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Election 2000
Democratic National Convention
Conventions Past:
The Past is Prologue
Hear speakers from past Democratic Conventions:

Read John Kennedy's acceptance speech from the 1960 Democratic Convention.

Conventions Past
Kennedy Charts a New Frontier

When Democrats last met in Los Angeles in 1960, they were seeking a way to reinvigorate their party and retake the White House after eight years of Republican control under the popular World War Two hero, Dwight D. Eisenhower.

With Vice President Richard M. Nixon looking to easily win the Republican nomination, Democrats settled on a young Massachusetts senator -- John F. Kennedy.

audio button Listen to Kennedy's Speech.

Coming out of the primaries, Kennedy was clearly the frontrunner -- thanks to heavy support from the urban areas of Northern states, while southern states were far more cautious. Still, seven other candidates held out hope for a convention upset that would make the nomination uncertain.

Senate Majority Leader Lyndon B. Johnson of Texas posed the greatest challenge. Supporters of former Illinois governor Adlai Stevenson, who had lost the previous two elections to Eisenhower, also fought to regain a place at the head of the ticket for a third bid.

But Kennedy ran a tough campaign. When his organization hit the convention floor, his tough-minded brother Robert adeptly persuaded, pushed and cajoled wavering delegates to back JFK. Kennedy bagged the nomination on the first ballot, who then chose LBJ as his running mate to shore up crucial support in the south, a region deeply divided over the growing civil rights movement.

Few could have foreseen the tumult that was made at the convention, however, when Frank Sinatra opened the proceedings at the old Los Angeles Memorial Sports Arena with a swinging version of the "Star Spangled Banner." Idaho Senator Frank Church delivered the keynote address.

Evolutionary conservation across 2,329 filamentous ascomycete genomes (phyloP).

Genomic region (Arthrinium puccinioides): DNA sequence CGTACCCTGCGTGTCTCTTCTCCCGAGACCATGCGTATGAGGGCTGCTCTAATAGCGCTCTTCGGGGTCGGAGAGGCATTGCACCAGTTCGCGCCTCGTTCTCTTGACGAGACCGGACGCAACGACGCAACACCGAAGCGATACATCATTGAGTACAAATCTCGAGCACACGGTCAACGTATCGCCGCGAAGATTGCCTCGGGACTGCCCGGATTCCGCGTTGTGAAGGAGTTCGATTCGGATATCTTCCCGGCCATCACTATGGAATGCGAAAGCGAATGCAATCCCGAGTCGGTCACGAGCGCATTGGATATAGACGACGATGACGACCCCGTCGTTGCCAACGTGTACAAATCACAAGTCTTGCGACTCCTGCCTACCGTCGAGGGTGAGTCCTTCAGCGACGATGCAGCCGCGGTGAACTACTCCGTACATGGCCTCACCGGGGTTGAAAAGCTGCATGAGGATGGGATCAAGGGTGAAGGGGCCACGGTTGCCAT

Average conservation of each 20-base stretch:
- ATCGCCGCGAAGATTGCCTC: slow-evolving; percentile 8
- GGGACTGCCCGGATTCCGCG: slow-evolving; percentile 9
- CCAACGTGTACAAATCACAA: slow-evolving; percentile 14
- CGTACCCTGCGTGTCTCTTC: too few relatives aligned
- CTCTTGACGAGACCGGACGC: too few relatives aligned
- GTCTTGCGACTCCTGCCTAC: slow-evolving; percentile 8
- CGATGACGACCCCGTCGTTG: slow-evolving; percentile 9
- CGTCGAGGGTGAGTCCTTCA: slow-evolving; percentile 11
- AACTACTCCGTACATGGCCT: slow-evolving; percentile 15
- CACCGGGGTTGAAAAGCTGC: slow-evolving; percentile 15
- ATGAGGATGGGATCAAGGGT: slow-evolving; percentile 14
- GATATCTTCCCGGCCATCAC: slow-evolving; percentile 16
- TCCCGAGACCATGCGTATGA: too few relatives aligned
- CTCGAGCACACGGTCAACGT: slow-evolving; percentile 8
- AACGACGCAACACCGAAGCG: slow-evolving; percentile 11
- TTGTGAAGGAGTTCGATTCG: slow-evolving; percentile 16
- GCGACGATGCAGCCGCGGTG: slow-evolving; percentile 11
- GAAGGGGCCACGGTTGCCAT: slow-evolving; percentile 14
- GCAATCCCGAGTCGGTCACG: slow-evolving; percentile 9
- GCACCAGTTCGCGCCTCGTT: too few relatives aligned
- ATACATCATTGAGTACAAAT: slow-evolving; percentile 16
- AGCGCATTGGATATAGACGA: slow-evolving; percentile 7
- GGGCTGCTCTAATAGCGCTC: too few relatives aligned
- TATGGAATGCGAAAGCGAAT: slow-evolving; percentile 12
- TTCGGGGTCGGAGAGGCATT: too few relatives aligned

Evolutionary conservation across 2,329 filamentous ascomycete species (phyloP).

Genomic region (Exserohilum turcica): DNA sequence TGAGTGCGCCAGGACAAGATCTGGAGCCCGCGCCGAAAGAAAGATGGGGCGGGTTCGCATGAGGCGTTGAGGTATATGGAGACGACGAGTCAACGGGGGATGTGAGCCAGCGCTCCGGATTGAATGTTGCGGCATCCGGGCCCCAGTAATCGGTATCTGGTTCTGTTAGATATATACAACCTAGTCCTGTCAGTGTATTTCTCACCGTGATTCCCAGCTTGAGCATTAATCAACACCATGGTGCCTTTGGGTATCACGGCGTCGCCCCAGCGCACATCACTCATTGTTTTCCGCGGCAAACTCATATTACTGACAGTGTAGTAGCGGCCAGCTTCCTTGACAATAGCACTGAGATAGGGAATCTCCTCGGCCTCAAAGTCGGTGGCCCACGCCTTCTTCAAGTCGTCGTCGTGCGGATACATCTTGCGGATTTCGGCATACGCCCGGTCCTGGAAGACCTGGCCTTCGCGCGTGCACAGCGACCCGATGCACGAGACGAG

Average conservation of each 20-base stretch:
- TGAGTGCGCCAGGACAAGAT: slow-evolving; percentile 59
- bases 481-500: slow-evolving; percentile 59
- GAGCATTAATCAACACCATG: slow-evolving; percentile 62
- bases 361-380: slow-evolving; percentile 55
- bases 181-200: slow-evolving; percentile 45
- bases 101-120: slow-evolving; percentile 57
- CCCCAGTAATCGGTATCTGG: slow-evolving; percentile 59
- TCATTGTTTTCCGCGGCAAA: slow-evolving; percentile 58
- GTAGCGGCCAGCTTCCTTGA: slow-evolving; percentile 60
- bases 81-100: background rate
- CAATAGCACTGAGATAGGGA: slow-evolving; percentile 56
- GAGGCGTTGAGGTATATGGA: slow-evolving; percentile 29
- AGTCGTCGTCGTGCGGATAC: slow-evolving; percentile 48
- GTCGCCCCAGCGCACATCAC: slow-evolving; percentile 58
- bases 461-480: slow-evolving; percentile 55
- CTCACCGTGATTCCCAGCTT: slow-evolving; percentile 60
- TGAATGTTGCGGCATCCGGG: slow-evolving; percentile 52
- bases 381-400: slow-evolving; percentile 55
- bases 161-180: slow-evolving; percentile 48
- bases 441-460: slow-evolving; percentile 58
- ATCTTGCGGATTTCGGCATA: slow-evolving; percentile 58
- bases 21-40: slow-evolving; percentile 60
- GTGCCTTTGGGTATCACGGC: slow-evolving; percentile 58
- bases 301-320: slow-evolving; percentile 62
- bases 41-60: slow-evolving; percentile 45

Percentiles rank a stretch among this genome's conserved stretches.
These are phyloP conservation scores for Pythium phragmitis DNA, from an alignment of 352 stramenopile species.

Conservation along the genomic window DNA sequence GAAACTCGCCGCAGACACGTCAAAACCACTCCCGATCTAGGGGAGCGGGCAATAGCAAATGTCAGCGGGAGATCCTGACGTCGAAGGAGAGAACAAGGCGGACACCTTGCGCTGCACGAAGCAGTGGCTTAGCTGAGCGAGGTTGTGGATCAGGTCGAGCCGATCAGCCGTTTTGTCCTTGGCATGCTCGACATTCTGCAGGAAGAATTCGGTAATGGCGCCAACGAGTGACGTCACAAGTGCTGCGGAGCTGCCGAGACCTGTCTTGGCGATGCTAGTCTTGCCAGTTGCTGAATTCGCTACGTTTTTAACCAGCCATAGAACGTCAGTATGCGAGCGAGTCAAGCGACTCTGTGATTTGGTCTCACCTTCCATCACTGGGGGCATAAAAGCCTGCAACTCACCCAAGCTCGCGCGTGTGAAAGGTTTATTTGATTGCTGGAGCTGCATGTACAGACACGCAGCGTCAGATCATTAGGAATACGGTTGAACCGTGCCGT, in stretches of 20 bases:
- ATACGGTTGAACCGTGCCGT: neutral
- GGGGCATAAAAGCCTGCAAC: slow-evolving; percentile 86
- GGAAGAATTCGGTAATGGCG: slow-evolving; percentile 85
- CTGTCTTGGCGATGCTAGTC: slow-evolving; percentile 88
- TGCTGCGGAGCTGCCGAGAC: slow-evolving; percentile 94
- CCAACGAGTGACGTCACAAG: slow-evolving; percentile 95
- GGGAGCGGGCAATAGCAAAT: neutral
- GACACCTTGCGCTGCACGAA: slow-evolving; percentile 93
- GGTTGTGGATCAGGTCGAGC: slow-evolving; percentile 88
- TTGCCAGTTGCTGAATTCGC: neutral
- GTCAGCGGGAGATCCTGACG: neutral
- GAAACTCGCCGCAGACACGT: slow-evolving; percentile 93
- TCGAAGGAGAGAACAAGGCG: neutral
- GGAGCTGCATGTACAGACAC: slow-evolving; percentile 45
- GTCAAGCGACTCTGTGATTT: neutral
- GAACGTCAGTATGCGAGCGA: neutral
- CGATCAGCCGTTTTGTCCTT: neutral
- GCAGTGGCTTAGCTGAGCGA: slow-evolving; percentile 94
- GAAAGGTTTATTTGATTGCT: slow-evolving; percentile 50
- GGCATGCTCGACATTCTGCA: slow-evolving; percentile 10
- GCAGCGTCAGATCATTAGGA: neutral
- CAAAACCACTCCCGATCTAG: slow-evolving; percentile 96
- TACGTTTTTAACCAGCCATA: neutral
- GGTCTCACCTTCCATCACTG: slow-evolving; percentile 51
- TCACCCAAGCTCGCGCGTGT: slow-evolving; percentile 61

After Kennedy won the nomination, party organizers swung into action to make the most of their candidate's exceptional oratorical skills. They moved the acceptance speech to the mammoth Los Angeles Memorial Coliseum, where an audience of more than 80,000 people gathered to hear. The crowd was touted as the largest ever to hear a political speech.

Kennedy rose to the occasion, placing the United States at the edge of a "new frontier." Hear this famous call to action.

The United States, he said, is "on the edge of a new frontier - the frontier of the 1960s - a frontier of unknown opportunities and perils -- a frontier of unfulfilled hopes and threats…not a set of promises -- it is a set of challenges."

The fierce national campaign that followed the Democratic Convention propelled Kennedy to one of the narrowest election victories in U.S. presidential history. He was the second-youngest man elected president, and the first Roman Catholic to hold the office.

The three principle figures of the 1960 election -- Kennedy, Johnson and Nixon -- would go on to lead the nation for the next 15 years -- through the Vietnam War, the social upheaval of the 60's and ultimately Watergate.

Kennedy's assassination in November 1963 make the "unfulfilled hopes and threats" of his New Frontier speech seem hauntingly prophetic today. His death in Dallas marked the beginning of political assassinations that continued through the decade, claiming Kennedy's younger brother Robert, civil rights leader Martin Luther King and many others.

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